Hartman excited to be wearing Blackhawks jersey

  • Ryan Hartman is proud to be wearing a Blackhawks jersey, as he was on June 30 standing between Stan Bowman, left, and Scotty Bowman after being drafted 30th overall in the first round.

    Ryan Hartman is proud to be wearing a Blackhawks jersey, as he was on June 30 standing between Stan Bowman, left, and Scotty Bowman after being drafted 30th overall in the first round. Associated Press

Updated 7/8/2013 9:05 PM

For West Dundee's Ryan Hartman, it has been a whirlwind week since the Blackhawks made him their first pick in the draft.

It took until a few days ago for it to finally sink in that the team he grew up rooting for with his dad, his hometown team, called his name on draft day.


"It didn't sink in until a few days after the draft," Hartman said. "It's really cool. Growing up watching the Blackhawks, cheering for them, I thought coming to the draft I'd have to start cheering for another team, but I got lucky and I get to continue to cheer for them."

So far, getting drafted by the Hawks has been everything Hartman thought it would be and more.

"It's really awesome to be able to wear the jersey and have your name on the back of it," he said. "You always imagine your name being there, and it's finally there."

It was an emotional time for Hartman and his family when he heard his name called by the Blackhawks with the 30th pick in the first round.

"My dad and my mom, aunts and uncles, they've always been die-hard Blackhawks fans, my grandparents, too," Hartman said. "They're all really excited and obviously I am, too. They definitely got a really big kick out of it.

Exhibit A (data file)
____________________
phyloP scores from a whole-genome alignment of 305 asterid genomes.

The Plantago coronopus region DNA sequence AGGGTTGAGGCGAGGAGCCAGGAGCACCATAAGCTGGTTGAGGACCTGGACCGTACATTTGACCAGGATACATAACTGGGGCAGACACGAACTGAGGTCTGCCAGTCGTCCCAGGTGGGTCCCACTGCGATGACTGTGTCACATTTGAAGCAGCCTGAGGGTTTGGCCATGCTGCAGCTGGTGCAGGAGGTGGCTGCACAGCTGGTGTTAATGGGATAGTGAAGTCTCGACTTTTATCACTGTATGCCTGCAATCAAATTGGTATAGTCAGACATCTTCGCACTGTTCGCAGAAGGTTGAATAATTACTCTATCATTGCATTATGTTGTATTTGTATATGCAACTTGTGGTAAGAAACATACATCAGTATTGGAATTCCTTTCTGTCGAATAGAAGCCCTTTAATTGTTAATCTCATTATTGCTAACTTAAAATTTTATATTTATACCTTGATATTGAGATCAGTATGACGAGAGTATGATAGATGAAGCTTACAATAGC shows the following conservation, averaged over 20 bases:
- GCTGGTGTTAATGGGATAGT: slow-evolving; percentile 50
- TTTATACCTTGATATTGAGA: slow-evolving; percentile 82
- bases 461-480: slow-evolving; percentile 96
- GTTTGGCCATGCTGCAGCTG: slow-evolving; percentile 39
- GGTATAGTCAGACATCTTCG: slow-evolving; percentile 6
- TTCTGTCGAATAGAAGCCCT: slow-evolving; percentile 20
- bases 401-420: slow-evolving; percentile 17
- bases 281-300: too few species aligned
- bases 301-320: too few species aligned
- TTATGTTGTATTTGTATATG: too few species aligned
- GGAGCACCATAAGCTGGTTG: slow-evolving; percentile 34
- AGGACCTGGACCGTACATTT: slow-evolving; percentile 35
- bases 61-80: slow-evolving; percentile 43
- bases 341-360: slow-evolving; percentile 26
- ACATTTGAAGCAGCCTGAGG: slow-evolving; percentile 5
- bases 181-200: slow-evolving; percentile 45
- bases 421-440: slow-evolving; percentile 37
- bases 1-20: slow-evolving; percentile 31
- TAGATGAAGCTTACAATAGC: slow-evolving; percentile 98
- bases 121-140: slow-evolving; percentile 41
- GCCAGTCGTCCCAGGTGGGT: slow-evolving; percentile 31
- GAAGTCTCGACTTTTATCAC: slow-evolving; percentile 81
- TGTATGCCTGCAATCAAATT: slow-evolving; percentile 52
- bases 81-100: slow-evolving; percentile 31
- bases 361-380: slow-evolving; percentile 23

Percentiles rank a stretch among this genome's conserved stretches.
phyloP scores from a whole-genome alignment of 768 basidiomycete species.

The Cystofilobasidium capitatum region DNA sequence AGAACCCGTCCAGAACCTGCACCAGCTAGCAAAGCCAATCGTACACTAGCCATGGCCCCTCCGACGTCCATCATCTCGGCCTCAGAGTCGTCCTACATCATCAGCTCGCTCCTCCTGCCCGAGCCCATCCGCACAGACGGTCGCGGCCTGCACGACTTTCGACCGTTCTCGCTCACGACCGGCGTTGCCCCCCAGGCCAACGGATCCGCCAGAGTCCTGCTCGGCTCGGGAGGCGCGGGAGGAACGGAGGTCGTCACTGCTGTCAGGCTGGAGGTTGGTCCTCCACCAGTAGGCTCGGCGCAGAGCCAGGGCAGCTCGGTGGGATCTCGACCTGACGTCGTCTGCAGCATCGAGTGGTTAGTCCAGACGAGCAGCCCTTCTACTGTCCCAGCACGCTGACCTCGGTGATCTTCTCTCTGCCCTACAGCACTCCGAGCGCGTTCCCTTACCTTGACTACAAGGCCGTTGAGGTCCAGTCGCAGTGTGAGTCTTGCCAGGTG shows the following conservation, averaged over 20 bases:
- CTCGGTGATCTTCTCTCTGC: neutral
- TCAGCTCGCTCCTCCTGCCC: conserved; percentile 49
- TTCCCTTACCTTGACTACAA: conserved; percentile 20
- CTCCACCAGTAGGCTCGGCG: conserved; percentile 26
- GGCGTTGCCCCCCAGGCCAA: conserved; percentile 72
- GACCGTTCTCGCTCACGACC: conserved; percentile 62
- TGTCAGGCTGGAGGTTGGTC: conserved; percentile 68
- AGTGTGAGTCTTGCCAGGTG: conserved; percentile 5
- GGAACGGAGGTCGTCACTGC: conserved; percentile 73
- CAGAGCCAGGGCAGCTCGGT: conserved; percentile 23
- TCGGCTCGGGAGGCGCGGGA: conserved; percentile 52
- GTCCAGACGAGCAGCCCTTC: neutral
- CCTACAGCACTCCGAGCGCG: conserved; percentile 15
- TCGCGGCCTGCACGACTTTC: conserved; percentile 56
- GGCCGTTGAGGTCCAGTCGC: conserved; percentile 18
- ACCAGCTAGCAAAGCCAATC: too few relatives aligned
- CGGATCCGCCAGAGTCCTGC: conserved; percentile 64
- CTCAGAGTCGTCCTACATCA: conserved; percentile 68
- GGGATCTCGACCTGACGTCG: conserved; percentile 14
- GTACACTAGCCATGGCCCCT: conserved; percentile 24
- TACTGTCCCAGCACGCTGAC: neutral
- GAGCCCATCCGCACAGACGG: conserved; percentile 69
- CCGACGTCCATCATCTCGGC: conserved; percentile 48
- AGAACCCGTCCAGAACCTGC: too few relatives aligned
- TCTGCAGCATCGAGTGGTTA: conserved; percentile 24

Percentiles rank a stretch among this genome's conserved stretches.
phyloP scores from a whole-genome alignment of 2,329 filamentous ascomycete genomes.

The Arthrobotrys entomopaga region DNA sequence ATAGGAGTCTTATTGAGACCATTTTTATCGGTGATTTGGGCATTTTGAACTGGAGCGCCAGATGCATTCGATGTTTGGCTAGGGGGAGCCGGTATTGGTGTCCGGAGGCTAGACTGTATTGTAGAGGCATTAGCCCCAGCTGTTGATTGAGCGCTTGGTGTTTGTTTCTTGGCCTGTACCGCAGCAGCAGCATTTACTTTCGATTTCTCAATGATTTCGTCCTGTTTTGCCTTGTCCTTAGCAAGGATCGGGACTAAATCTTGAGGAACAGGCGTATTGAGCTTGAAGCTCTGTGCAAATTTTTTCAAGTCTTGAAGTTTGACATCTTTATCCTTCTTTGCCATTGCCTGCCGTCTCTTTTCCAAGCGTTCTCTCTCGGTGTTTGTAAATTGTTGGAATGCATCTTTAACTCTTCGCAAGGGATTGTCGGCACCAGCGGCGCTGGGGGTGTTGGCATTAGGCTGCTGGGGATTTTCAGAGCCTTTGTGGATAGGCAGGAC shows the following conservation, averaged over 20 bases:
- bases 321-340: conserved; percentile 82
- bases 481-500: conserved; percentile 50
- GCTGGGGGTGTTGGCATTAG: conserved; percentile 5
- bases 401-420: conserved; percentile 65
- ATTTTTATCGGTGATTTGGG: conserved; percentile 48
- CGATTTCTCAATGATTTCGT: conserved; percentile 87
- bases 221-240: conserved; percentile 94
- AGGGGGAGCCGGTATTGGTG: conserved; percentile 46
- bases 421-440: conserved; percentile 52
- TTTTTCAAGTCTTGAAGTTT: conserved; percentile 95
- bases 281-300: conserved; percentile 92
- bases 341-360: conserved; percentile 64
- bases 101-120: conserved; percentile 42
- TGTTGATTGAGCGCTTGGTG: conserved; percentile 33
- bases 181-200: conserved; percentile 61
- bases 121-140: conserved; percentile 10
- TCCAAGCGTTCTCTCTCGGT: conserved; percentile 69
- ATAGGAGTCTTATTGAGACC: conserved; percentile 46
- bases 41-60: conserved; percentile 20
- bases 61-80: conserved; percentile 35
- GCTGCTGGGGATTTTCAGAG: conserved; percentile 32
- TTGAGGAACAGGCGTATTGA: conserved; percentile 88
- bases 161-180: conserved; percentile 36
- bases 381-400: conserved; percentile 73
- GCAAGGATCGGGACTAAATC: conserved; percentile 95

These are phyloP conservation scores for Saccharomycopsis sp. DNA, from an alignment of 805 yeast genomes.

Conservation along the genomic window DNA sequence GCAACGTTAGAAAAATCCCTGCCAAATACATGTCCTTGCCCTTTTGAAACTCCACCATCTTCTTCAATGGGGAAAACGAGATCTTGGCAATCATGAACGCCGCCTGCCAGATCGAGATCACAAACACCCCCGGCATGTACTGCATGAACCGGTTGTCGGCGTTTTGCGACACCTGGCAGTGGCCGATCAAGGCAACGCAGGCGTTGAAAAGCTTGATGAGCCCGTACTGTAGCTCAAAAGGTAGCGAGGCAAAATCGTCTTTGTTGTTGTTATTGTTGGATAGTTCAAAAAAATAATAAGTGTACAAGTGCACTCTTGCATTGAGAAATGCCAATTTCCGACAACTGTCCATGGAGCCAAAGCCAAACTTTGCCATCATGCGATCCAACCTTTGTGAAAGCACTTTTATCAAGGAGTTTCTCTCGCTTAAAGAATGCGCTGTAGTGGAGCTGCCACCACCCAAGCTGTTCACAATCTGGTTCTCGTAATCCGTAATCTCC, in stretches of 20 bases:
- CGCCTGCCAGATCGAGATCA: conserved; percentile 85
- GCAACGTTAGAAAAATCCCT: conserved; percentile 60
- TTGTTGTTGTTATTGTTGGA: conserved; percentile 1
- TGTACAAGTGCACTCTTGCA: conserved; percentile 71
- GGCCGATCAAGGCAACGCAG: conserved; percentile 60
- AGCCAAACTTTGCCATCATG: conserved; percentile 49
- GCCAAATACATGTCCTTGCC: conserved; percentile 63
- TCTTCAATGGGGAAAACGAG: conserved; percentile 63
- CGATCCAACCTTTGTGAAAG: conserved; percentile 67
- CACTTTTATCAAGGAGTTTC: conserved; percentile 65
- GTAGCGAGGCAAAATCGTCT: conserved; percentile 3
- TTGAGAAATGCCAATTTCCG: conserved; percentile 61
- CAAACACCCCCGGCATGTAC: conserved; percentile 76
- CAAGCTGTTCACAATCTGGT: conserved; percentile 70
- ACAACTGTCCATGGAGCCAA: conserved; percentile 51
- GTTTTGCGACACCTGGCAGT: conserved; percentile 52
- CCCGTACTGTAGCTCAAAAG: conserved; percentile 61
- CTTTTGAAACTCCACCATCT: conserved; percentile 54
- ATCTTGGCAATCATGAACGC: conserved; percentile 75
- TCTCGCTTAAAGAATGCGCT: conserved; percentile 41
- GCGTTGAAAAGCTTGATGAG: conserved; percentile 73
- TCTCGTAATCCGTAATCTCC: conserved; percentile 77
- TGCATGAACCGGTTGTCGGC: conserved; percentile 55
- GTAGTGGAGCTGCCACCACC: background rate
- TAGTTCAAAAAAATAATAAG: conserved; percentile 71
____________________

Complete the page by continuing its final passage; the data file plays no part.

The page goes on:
"Growing up I was a big fan even though the games weren't televised yet. When I started getting older they finally put the games on TV and then they won the Stanley Cup in 2010. It's definitely not a bad team to be cheering for."

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Hartman was at Johnny's IceHouse West for the start of prospects camp Monday even if he couldn't participate in the on-ice portion of it.

He underwent surgery for a dislocated shoulder eight weeks ago, and everything is on schedule for a full recovery. He thinks he is 2-3 weeks from skating again.

The plan is for Hartman to return to Plymouth of the Ontario Hockey League for another season before starting his pro career.

"I'm going to do the best that I can to earn a spot and do what I have to do here, but at the end of the day if I don't it's perfectly fine and I'll try to have a good year over in Plymouth and come back next year ready to play," he said.

The team had the Stanley Cup on display Monday in the Hawks' United Center dressing room for the prospects to see.

Hanging in the stalls and surrounding the Cup were the jerseys of Jonathan Toews, Patrick Kane, Patrick Sharp, Brent Seabrook, Duncan Keith, Niklas Hjalmarsson and Marian Hossa.

It was an impressive arrangement.

"Seeing the Stanley Cup, wherever it is, is pretty cool," Hartman said. "Seeing it in the locker room, knowing it's your team with all those jerseys around the room was pretty cool."


Hartman, who first played for the Schaumburg Kings and later the Chicago Mission and Team Illinois, was considered by one scout to be the top agitator in the draft.

He had 23 goals, 60 points and 120 penalty minutes last season at Plymouth in 56 games.

"I take it as a compliment because that's part of my game," Hartman said. "But I also have as pretty good offensive side too at the same time."

The Hawks like everything about Hartman's game.

"Ryan's a really competitive, honest two-way guy, and at the end of the day, when you mix skill and compete together, you get a real nice player," Hawks amateur scout Jim McKellar told blackhawks.com.

"He's not afraid to block shots, not afraid to run people over; he gets into fights and is aggressive."

•Goalie Antti Raanta, one of the bigger stories of prospects camp, was kept off the ice Monday as a precaution after suffering what the Hawks called a minor injury.

•Follow Tim's hockey reports on Twitter @TimSassone and check out his Between the Circles blog at dailyherald.com.

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